Exemptions in Bankruptcy

Exemptions enable a debtor to protect certain assets during bankruptcy so that he or she does not lose them. An exemption can apply either to an asset in total, such as a car, or to the value of an asset up to a certain amount of equity. The federal government has its own set of exemptions it allows, as do individual states, including Washington. The state of Washington allows the debtor to apply either the federal or state exemption rules, and debtors are free to choose whichever set of rules is most advantageous for them, although they are not allowed to “mix and match” between the two sets of bankruptcy exemptions.

Debtors living in Washington are not necessarily entitled to select the Washington state exemption scheme unless they have lived here continuously for two years (actually 730 days) prior to filing for bankruptcy. A debtor who has lived here for less than two years must choose either the federal exemptions or the exemptions of the state where the debtor lived for the majority of the 180 days before the two-year period.

There are also limits on exemptions for married couples. If spouses file separate bankruptcies, the first spouse to file determines the exemptions for the married couple. In a joint case, the married couple must choose the same exemption scheme—they cannot mix state and federal schemes. If the spouses cannot agree, the joint filers are deemed to have selected the federal exemptions.

Here are the current federal and Washington state exemption lists:

Federal Bankruptcy Exemptions
Exemptions Limit (where applicable)
Real property or personal property; this includes co-ops and mobile homes. $22,975 [$45,950]
Motor vehicles $3,675 [$7,350]
Household furnishings, goods, appliances, books, animals, crops and even musical instruments. $575 for any single item or $12,250 in aggregate
Jewelry $1,550
Tools of the Trade $12,250.00
Universal or Whole Life Insurance Policy $12,250
Unmatured Life Insurance Policies Exempt
Alimony, child support payments needed for support Exempt
Health aids Exempt
Retirement Funds / 401K / 403(b) etc. Exempt
Lost earnings payments, public assistance, social security, unemployment compensations, veterans’ benefits, wrongful death payments Exempt
Personal bodily injury award $22,975
“Wildcard” The debtor’s aggregate interest in any property, not to exceed in value $1,250 plus up to $11,500 of any unused amount of the exemption provided under “Real property or personal property” above.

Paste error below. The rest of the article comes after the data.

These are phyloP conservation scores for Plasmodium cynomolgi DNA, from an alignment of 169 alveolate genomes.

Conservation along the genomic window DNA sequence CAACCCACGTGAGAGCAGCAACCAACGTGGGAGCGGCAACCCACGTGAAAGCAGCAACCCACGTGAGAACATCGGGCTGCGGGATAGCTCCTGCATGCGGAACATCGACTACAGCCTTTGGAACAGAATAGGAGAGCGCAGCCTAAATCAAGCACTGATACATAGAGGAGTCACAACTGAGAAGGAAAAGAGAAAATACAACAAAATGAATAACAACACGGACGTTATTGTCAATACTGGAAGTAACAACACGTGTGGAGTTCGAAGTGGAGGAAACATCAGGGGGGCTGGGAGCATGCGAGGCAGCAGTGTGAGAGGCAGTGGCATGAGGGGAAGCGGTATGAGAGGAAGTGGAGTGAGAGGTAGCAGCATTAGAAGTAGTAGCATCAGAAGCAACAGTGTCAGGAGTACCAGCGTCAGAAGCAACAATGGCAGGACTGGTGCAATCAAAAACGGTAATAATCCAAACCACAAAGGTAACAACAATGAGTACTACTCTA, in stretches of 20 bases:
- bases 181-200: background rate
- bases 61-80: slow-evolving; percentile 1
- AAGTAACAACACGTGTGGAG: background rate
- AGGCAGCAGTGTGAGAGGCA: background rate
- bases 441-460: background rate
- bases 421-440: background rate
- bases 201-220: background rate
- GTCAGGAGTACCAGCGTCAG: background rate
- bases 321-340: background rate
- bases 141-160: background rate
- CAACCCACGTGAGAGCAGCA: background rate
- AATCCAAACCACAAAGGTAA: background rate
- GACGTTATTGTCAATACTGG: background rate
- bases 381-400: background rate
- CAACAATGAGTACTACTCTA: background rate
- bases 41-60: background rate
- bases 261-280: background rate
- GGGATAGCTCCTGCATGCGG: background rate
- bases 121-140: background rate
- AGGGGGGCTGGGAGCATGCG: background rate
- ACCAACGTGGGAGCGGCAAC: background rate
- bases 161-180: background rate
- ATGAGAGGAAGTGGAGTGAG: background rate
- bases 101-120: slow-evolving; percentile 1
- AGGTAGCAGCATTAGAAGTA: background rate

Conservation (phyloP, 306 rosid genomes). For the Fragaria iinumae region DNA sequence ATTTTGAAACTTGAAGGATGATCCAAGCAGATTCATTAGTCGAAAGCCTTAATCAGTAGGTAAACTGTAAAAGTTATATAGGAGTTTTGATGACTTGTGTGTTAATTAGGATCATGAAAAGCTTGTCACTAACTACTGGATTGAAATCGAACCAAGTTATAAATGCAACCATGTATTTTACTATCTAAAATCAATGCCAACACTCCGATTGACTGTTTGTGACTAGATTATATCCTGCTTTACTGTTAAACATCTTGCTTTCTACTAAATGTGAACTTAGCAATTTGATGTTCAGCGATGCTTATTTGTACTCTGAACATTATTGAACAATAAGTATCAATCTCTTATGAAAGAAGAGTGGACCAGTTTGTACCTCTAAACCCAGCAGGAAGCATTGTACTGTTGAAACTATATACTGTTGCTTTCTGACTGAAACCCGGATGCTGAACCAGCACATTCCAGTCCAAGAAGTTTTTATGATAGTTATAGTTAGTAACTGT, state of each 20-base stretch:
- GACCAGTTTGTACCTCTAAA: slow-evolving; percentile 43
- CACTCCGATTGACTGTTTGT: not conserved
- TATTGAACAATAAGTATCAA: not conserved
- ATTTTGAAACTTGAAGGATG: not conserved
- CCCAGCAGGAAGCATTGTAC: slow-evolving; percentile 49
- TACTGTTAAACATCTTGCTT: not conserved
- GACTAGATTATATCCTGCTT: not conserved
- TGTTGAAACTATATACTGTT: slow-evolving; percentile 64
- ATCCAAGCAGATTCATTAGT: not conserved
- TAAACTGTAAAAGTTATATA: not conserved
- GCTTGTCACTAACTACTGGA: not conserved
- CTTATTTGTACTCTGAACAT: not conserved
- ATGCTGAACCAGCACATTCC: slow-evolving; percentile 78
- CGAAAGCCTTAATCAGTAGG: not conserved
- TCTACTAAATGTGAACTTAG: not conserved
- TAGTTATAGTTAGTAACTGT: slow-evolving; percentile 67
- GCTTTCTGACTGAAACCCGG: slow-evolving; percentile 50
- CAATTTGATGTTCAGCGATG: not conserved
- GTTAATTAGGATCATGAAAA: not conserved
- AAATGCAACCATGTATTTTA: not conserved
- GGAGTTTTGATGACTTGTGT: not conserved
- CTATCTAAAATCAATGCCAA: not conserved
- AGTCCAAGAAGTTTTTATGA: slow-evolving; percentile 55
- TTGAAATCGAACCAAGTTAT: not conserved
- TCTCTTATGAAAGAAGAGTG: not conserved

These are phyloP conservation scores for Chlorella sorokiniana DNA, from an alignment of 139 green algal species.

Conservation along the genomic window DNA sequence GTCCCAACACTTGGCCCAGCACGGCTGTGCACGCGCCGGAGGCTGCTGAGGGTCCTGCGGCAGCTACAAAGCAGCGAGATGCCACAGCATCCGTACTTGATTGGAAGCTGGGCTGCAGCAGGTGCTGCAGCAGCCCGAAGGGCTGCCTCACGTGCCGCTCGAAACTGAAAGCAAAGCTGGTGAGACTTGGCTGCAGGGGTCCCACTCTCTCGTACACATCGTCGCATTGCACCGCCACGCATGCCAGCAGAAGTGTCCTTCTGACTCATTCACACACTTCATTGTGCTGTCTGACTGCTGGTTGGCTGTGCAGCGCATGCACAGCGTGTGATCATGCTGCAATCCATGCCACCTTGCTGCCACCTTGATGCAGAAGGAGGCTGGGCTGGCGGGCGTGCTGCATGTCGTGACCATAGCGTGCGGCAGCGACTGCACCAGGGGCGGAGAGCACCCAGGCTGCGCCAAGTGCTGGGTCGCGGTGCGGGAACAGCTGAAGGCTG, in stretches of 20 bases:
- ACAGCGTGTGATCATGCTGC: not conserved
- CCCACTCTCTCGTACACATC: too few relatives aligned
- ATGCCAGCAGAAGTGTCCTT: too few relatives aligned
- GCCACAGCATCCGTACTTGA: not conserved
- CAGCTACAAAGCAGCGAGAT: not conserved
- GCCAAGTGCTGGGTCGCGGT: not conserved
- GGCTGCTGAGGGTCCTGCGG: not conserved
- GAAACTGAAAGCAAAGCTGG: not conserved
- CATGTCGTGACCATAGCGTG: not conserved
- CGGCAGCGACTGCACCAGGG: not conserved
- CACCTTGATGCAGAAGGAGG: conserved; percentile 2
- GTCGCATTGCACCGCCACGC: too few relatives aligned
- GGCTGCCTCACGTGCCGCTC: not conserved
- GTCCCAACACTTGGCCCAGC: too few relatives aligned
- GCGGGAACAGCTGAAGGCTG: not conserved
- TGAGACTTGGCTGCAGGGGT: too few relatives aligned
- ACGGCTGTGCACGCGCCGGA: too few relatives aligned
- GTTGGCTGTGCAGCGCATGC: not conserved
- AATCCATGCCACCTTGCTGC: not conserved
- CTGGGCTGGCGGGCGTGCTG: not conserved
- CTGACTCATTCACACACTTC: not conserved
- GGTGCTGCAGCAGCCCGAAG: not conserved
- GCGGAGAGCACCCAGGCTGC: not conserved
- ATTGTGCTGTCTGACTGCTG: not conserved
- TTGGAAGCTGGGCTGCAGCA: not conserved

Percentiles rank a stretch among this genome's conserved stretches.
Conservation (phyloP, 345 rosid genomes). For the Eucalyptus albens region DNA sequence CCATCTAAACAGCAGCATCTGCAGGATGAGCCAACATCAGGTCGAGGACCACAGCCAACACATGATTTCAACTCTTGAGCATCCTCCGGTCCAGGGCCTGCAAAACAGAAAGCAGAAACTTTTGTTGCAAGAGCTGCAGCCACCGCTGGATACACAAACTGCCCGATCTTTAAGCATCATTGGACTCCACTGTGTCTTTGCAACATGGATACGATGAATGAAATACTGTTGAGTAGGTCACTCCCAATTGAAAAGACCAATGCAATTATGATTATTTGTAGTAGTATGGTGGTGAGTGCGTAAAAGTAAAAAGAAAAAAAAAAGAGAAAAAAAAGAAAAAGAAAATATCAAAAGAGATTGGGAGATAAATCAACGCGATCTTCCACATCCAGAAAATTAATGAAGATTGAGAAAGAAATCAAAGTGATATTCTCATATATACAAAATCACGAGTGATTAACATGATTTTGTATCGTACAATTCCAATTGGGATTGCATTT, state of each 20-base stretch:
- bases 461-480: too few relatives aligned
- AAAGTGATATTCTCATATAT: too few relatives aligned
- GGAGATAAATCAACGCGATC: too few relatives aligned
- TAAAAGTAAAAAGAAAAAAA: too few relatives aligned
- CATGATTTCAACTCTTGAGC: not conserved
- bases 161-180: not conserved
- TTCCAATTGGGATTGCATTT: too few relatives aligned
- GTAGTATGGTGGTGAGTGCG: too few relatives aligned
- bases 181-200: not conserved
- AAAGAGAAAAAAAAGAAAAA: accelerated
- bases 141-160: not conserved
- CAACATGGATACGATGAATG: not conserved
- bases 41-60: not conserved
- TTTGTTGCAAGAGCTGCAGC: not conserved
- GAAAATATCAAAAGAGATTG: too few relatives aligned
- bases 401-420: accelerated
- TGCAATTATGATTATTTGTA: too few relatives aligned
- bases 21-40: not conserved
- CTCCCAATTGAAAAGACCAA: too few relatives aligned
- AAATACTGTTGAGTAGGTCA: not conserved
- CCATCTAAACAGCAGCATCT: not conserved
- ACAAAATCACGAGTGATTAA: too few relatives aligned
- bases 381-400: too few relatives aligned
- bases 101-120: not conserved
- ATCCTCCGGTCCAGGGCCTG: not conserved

Tuition Education Credits Within 1 year = not exempt; prior to 720 days = exempt; 6,225 otherwise
Washington State Bankruptcy Exemptions
Exemptions Limit (where applicable)
Homestead—net value of lands, improvements & personal property $125,000
Future earnings on day of filing 75 percent
Motor vehicle for each individual; 2 motor vehicles as community property of spouses $3,250; $6,500
Household furnishings, goods, provisions; no single item can exceed $750 $6,500; $13,000
Private libraries, including electronic media $3,500; $7,000
Family pictures and keepsakes Exempt
Wearing apparel Exempt
Jewelry, furs, personal ornaments $3,500; $7,000
Other personal property (except earnings); not more than $500 in cash or bank account $3,000; $3,000
Occupational or trade tools $10,000
Professional tools of trade, supplies, furnishings $10,000
Annuities contract proceeds $3,000 per month
Federal pension benefits Exempt
Life insurance proceeds—group Exempt
Life insurance proceeds Exempt
Retirement, disability benefits Exempt
Alimony, child support payments needed for support Exempt
Health aids Exempt
Lost earnings payments, public assistance, social security, unemployment compensations, veterans’ benefits, wrongful death payments Exempt
Personal injury on account of personal bodily injury not including pain and suffering or compensation for actual pecuniary loss or the right to loss of future earnings $20,000.00
Tuition Units purchased more than 2 years prior to bankruptcy Exempt

Exempting an asset protects it from liquidation by the bankruptcy trustee. In a Chapter 13 case, if the debtor’s assets are fully exempt, the debtor is only required to pay disposable income into the plan. However, if the debtor’s assets are only partially exempt (for example, if the debtor owns a car outright that is worth more than the maximum allowable exemption for a vehicle), he or she will have to make enough payments over the course of the plan to equal the fair market value of the non-exempt assets the debtor intends to keep. In some cases where the debtor has significant non-exempt assets, the debtor may be able to convert non-exempt value into exempt value with the help of an attorney.

This is obviously an incomplete treatment of the subject of exemptions, and there are additional rules, exceptions, and complications that prospective bankruptcy filers need to be aware of. Contact us to find out more about filing for bankruptcy and to be sure you know your rights.